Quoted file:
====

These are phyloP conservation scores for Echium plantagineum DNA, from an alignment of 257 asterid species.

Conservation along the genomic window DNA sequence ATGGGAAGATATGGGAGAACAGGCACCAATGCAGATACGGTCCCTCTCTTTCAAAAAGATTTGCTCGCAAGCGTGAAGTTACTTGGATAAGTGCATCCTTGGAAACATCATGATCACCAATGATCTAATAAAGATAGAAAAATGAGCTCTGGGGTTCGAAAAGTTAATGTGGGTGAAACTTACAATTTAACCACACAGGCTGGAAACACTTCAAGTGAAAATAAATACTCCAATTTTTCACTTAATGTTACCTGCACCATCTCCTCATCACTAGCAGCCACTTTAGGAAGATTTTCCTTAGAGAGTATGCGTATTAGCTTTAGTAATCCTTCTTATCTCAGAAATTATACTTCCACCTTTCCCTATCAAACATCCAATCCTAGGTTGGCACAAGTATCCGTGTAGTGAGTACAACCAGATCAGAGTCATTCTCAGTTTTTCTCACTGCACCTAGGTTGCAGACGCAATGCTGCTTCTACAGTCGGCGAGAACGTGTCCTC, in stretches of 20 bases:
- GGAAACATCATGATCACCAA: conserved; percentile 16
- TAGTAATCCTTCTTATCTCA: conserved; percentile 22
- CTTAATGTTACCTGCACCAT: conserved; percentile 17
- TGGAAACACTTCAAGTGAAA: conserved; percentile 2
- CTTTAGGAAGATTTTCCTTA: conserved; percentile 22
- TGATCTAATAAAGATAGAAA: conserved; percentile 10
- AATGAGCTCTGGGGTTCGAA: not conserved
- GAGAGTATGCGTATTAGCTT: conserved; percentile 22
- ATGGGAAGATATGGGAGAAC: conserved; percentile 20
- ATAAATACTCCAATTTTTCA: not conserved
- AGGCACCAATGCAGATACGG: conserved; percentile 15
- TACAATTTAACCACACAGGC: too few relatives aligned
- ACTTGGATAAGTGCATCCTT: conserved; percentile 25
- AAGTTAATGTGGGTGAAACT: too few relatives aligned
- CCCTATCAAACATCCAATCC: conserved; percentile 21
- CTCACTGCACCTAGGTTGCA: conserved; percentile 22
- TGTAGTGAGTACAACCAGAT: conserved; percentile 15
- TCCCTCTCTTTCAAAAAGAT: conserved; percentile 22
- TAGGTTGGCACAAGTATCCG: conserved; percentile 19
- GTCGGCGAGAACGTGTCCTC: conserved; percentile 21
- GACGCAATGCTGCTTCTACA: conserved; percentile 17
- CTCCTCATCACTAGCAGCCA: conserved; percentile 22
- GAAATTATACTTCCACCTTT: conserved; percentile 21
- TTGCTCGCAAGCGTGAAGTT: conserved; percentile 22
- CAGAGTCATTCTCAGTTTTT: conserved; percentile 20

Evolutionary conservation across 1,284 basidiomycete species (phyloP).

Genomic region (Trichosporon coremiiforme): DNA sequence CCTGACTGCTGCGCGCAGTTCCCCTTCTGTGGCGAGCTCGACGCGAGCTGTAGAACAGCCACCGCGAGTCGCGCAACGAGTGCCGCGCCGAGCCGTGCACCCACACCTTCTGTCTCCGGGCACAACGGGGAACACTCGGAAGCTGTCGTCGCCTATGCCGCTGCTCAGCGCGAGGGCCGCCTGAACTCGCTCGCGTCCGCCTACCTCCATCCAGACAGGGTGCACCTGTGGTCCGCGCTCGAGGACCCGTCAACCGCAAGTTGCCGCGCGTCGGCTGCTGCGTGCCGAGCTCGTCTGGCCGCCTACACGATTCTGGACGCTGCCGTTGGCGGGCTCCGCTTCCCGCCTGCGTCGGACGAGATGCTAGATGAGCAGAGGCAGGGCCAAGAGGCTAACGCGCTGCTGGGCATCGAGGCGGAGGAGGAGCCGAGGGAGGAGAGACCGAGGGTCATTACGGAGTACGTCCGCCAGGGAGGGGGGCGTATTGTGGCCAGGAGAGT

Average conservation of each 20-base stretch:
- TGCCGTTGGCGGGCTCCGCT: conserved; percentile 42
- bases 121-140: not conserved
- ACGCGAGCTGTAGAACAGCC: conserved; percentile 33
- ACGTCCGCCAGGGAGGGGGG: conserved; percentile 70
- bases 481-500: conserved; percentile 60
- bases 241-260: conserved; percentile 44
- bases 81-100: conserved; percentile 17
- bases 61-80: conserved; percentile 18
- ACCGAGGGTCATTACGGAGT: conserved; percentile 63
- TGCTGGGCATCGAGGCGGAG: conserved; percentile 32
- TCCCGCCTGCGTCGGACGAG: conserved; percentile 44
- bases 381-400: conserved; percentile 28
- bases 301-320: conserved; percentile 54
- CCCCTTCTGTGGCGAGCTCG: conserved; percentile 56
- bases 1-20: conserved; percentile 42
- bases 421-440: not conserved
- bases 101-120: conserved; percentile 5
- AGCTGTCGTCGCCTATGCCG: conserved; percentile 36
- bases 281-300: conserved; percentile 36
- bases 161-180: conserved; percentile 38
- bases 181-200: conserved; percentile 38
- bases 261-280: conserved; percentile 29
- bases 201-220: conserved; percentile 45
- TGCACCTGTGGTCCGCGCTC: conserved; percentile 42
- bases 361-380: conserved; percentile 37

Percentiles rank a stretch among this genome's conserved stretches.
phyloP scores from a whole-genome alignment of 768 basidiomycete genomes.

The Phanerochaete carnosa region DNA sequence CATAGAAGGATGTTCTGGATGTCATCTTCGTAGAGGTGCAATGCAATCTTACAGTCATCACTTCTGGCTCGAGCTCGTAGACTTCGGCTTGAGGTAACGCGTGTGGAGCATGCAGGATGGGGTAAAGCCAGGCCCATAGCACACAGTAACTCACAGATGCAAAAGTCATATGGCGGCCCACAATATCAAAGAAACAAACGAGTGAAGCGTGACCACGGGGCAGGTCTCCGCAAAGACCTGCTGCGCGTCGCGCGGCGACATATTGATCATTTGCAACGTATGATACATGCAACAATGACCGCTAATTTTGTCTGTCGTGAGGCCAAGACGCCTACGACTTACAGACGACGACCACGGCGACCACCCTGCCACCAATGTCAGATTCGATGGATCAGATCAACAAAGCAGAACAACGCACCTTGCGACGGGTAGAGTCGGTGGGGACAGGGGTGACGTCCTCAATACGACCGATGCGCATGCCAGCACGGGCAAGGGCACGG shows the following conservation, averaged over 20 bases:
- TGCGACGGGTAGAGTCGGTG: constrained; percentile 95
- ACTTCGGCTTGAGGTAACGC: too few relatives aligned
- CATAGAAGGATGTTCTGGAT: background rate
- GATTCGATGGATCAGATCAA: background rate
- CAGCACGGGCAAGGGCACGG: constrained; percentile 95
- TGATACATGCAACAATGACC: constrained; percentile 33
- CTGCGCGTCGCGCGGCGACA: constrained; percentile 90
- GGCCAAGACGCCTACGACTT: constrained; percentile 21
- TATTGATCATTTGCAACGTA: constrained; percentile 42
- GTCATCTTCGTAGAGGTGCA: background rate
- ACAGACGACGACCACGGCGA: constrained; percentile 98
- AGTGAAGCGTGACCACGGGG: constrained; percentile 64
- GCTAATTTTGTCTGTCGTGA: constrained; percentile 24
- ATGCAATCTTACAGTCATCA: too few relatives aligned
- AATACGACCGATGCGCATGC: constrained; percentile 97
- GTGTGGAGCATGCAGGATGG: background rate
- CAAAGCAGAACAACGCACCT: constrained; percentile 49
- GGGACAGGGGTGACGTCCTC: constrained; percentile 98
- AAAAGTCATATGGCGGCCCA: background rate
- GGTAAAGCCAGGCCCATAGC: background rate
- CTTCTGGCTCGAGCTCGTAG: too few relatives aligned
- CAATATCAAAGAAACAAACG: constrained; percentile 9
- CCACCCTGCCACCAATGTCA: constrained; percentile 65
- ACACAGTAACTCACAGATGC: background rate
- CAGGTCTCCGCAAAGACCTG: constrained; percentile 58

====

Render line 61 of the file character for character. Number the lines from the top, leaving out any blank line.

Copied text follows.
- CATAGAAGGATGTTCTGGAT: background rate